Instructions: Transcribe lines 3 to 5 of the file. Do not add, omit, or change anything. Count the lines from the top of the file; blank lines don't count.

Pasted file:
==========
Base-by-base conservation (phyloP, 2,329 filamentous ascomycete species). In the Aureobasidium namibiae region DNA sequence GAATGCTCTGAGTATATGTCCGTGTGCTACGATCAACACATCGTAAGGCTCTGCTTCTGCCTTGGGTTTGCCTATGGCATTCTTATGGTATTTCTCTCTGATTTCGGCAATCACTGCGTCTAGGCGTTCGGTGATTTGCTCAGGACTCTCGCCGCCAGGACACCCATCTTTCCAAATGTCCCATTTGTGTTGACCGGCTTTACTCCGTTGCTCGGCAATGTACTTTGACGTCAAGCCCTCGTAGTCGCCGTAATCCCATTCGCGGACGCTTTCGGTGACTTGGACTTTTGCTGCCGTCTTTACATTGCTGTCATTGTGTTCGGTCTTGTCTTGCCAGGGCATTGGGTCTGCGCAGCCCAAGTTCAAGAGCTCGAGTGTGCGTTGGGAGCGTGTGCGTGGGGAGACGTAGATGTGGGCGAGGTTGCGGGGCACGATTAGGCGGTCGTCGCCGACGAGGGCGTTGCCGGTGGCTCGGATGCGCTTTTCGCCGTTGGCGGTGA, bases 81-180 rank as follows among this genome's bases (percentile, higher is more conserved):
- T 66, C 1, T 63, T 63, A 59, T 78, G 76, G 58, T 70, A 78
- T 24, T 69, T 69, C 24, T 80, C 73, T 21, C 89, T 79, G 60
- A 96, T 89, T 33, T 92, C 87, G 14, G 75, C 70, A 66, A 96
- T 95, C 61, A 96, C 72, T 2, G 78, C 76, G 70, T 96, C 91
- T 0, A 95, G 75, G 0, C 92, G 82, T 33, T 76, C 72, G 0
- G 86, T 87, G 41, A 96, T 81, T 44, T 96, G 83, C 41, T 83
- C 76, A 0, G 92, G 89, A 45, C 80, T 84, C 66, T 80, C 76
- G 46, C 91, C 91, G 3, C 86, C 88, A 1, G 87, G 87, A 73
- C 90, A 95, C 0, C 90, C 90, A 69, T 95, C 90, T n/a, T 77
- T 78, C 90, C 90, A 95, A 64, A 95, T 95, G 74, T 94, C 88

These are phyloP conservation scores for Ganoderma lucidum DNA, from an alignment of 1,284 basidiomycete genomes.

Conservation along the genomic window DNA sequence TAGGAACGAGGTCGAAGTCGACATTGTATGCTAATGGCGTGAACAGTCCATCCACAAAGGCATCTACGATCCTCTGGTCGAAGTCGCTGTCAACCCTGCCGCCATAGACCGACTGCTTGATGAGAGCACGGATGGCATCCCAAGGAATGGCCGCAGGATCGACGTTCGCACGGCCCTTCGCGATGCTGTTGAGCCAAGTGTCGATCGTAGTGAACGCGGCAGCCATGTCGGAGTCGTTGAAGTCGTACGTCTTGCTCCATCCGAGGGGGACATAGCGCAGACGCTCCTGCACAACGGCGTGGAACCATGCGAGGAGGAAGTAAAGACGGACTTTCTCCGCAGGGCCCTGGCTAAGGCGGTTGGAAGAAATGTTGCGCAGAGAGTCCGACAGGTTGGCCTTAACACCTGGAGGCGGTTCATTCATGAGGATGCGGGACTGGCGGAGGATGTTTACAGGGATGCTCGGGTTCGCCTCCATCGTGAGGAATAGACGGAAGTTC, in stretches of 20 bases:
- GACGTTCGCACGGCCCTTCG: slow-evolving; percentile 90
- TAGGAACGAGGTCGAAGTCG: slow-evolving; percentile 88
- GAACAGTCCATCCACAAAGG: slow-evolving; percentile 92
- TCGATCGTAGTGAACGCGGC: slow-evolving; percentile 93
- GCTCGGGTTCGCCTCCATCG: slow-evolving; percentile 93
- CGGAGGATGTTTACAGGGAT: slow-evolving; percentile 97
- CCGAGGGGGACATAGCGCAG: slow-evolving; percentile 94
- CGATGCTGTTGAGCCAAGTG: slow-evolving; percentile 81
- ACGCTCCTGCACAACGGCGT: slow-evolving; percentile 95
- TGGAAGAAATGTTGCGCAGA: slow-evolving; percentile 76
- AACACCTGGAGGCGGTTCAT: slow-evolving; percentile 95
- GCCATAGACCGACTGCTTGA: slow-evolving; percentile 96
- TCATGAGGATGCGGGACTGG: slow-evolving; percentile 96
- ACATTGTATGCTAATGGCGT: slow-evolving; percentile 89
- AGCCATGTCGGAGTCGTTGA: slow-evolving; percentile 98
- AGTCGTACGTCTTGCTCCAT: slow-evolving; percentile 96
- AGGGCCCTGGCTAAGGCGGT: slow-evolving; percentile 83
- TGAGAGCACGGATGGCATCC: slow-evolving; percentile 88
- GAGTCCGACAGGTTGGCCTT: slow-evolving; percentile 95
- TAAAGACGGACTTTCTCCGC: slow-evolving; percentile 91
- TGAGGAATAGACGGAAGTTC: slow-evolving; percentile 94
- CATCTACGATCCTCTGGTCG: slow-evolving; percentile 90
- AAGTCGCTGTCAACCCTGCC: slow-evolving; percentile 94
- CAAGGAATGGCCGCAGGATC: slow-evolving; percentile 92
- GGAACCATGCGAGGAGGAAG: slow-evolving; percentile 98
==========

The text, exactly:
- T 24, T 69, T 69, C 24, T 80, C 73, T 21, C 89, T 79, G 60
- A 96, T 89, T 33, T 92, C 87, G 14, G 75, C 70, A 66, A 96
- T 95, C 61, A 96, C 72, T 2, G 78, C 76, G 70, T 96, C 91